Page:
Who are they? The information you have gathered about your community or the work you have done in this area has given you a general background about what people tend to know and believe, but you do not know how well this particular audience matches your assessment. You can begin your presentation by asking assessment-type questions to gauge their interest and knowledge. See Figure 2.

This will help you compare the information you gleaned from your audience assessment to the group sitting in front of you:

  • Who lived here during the last major drought?

  • How many of you commute to Naples every day?

  • How many of you are retired?

You could present the information from your assessment or from initial conversations and ask this audience if it rings true:

In talking with a variety of people, I've come to some conclusions that I'd like to check with you. It seems that there are a lot of commuters in the community who simply don't have time to work on their landscapes. Does this sound fairly accurate to you?

Figure 2. 

A few introductory questions can help a presenter know how many people own land, whether they have a management plan, and if they mind standing for the presentation!


Credit: Larry Korhnak
[Click thumbnail to enlarge.]

What do they care about? Asking questions about opinions and beliefs may give you insight into the audience's attitudes; are they skeptical or willing to change their ideas? How strongly do they hold these opinions? You might start with basic questions about the topic and move to practices:

  • What do you know about the water quality in this area?

  • Where did you hear that?

  • How many of you buy bottled water?

  • Which is more important to you right now—the quality of water in your tap or the river?

  • Which might be more important to future residents 50 years from now?

Where does their information come from? Asking people how they know what they think is true is a very interesting line of questioning. See Figure 3.

Figure 3. 

Engaging the audience in an exercise can be a strategy to gather information about them and start a presentation.


Credit: Larry Korhnak
[Click thumbnail to enlarge.]

Did they hear it from a neighbor, read it in a newspaper, or see it with their own eyes? Starting a conversation about how people know something might give you a clue about the misconceptions people have, how strongly they hold certain ideas, and what evidence they have to support those ideas. It helps if you know where they got their information:

  • What do you read in the newspaper about invasive species in this area?

  • Did anyone see the TV special recently on aliens in the backyard?

  • Have you heard about this topic from presentations to local business and professional clubs (Rotary, Lions, etc.)?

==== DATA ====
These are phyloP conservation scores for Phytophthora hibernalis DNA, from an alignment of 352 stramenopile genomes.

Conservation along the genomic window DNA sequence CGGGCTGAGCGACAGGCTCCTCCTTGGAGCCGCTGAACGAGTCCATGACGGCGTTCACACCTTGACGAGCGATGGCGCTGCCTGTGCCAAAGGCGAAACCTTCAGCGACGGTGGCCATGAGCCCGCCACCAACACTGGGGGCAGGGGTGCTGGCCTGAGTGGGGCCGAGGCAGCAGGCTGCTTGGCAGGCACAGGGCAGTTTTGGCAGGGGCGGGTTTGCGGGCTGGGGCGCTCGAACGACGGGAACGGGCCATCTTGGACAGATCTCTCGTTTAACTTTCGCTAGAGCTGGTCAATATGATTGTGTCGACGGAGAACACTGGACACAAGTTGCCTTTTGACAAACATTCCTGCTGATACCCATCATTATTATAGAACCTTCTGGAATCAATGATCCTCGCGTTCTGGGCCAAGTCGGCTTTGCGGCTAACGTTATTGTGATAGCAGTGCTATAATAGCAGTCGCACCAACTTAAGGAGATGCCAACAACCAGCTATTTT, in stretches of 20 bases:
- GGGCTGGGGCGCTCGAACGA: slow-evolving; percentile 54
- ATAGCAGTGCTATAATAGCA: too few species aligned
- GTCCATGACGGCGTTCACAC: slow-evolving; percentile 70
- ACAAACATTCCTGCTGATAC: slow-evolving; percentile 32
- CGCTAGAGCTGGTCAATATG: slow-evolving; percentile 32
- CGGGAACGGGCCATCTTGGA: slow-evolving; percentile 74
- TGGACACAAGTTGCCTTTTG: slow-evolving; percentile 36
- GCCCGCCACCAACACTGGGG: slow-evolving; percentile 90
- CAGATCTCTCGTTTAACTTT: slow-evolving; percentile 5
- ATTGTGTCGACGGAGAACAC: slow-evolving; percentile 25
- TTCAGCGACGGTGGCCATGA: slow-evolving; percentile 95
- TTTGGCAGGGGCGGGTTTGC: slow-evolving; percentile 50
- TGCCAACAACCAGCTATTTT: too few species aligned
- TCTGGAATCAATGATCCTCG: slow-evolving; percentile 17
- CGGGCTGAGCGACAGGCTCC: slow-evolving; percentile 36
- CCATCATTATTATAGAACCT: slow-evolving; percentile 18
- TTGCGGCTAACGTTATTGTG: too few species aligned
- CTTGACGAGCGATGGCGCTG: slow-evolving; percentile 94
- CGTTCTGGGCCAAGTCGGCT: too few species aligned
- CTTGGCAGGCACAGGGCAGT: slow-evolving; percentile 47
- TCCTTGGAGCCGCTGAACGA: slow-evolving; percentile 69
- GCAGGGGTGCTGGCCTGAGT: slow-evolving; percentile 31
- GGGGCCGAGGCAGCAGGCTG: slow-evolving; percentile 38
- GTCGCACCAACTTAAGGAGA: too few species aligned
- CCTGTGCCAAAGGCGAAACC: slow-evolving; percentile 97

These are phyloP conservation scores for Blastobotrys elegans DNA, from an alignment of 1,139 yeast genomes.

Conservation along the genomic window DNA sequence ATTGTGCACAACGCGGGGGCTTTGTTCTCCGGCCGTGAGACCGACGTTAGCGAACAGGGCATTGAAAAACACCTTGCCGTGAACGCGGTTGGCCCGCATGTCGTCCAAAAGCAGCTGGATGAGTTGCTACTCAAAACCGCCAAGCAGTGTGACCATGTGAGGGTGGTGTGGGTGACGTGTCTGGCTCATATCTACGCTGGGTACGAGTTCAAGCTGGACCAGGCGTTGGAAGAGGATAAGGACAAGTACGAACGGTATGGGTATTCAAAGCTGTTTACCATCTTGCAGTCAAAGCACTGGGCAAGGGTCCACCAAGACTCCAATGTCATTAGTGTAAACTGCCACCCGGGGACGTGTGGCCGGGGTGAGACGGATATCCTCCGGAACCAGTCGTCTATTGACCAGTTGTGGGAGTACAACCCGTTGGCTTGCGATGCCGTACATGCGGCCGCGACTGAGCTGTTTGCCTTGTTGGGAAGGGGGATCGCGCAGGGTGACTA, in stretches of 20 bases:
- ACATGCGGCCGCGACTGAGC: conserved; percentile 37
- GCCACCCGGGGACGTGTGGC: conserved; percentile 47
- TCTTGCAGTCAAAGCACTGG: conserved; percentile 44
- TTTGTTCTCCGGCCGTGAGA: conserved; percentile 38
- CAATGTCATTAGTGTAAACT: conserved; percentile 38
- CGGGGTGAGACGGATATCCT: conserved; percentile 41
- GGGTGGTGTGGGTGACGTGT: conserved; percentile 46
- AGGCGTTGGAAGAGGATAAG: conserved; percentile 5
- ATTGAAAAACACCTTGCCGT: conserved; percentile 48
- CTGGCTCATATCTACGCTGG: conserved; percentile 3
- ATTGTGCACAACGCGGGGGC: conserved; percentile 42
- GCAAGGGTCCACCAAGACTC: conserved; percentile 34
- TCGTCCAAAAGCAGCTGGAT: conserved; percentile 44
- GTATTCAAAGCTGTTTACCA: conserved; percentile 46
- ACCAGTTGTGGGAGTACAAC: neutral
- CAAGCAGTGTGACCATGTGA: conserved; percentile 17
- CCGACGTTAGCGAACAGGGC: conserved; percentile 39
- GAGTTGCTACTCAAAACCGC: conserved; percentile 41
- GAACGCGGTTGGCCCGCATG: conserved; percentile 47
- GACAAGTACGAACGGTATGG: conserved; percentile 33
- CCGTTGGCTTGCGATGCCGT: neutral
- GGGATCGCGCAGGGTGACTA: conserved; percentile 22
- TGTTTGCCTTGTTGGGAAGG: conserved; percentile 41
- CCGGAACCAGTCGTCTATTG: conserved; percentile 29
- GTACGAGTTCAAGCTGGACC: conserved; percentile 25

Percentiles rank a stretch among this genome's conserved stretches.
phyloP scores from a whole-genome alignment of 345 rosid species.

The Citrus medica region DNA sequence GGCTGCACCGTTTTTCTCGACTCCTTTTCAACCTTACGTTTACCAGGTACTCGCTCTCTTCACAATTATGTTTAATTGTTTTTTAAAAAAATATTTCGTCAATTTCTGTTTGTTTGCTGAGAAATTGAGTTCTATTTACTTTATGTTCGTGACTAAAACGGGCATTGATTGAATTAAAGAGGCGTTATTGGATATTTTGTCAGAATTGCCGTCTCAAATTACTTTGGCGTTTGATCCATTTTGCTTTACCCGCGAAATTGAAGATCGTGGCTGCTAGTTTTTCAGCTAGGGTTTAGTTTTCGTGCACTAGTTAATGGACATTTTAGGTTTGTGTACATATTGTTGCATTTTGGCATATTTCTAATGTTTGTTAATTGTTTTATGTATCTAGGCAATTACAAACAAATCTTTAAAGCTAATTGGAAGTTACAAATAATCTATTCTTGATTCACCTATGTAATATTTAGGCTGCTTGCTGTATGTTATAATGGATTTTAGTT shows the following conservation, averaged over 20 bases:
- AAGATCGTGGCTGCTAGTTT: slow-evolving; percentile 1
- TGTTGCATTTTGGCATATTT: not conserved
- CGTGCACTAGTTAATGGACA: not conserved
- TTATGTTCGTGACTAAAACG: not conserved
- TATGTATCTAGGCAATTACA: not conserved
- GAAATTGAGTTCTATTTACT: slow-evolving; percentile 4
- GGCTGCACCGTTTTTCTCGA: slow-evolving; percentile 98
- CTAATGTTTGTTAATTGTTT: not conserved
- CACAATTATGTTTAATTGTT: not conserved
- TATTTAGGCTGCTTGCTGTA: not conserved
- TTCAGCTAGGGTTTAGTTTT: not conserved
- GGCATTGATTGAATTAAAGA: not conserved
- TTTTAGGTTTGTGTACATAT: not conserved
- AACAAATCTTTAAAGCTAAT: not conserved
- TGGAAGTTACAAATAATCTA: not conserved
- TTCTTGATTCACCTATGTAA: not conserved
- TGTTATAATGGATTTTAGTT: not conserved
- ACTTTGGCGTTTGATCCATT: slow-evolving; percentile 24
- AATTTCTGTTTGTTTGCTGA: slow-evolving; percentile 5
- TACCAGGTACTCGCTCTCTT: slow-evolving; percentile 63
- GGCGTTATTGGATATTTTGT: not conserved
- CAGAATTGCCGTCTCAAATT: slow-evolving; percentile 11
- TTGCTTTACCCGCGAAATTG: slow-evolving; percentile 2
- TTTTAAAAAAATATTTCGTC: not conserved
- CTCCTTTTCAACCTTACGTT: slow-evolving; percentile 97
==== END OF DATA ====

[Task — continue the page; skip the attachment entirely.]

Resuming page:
• Did anyone read the utility bill insert about water quality?

  • Do your neighbors talk about the trouble they have with nuisance wildlife?

  • Did anyone pick up a flyer on firewise landscaping at the community festivals?

Summary

The beginning of a presentation is a critical time. You will not get a second chance to start over! It is important to understand how key phrases are perceived by audiences and to use the most appropriate words to communicate effectively. Connecting conservation proposals with “future generations” is an effective approach with most audiences – whether they are parents or not.

It is also important to convey an engaging and friendly attitude to your audience to help them trust you and want to learn from you. A discussion with them at the beginning of a presentation need only take a few minutes. It is meant to begin to build a bridge between the audience and your office or agency. It necessitates good listening skills, which will help your audience feel respected. It enables you to gather background information to help you make the presentation more relevant and meaningful for the group. And it gives you a way to start!

Successful presentations often equalize the relationship with homeowners. If you set yourself up as an expert, some people will respond with resistance (You're not telling me what to do) or helplessness (I just can't know enough to do it right; you'll have to do it for me). Aim for an equal partnership in which each person brings different skills that are critical to success. You bring technical expertise. The audience brings motivation and the capability to act in their own best interests to accomplish the task at hand.

Reference

Weigel, L., J. Fairbank, and D. Metz. 2005. Memorandum to The Nature Conservancy and Trust for Public Land. Retreived on September 20, 2005 from

http://www.uwex.edu/ces/csreesvolmon/pdf/GuideBook/conservationlanguage.pdf

Footnotes

1.

This document is FOR 111, one of a series of the School of Forest Resources and Conservation, UF/IFAS Extension. First published: April 2007. Reviewed February 2014. Please visit the EDIS website at http://edis.ifas.ufl.edu.

2.

Martha C. Monroe, Associate Professor, School of Forest Resources and Conservation, UF/IFAS Extension, Gainesville, FL 32611. Lynn Weiss, Consultant to Texas Forest Service.


The Institute of Food and Agricultural Sciences (IFAS) is an Equal Opportunity Institution authorized to provide research, educational information and other services only to individuals and institutions that function with non-discrimination with respect to race, creed, color, religion, age, disability, sex, sexual orientation, marital status, national origin, political opinions or affiliations. For more information on obtaining other UF/IFAS Extension publications, contact your county's UF/IFAS Extension office.

U.S. Department of Agriculture, UF/IFAS Extension Service, University of Florida, IFAS, Florida A & M University Cooperative Extension Program, and Boards of County Commissioners Cooperating. Nick T. Place, dean for UF/IFAS Extension.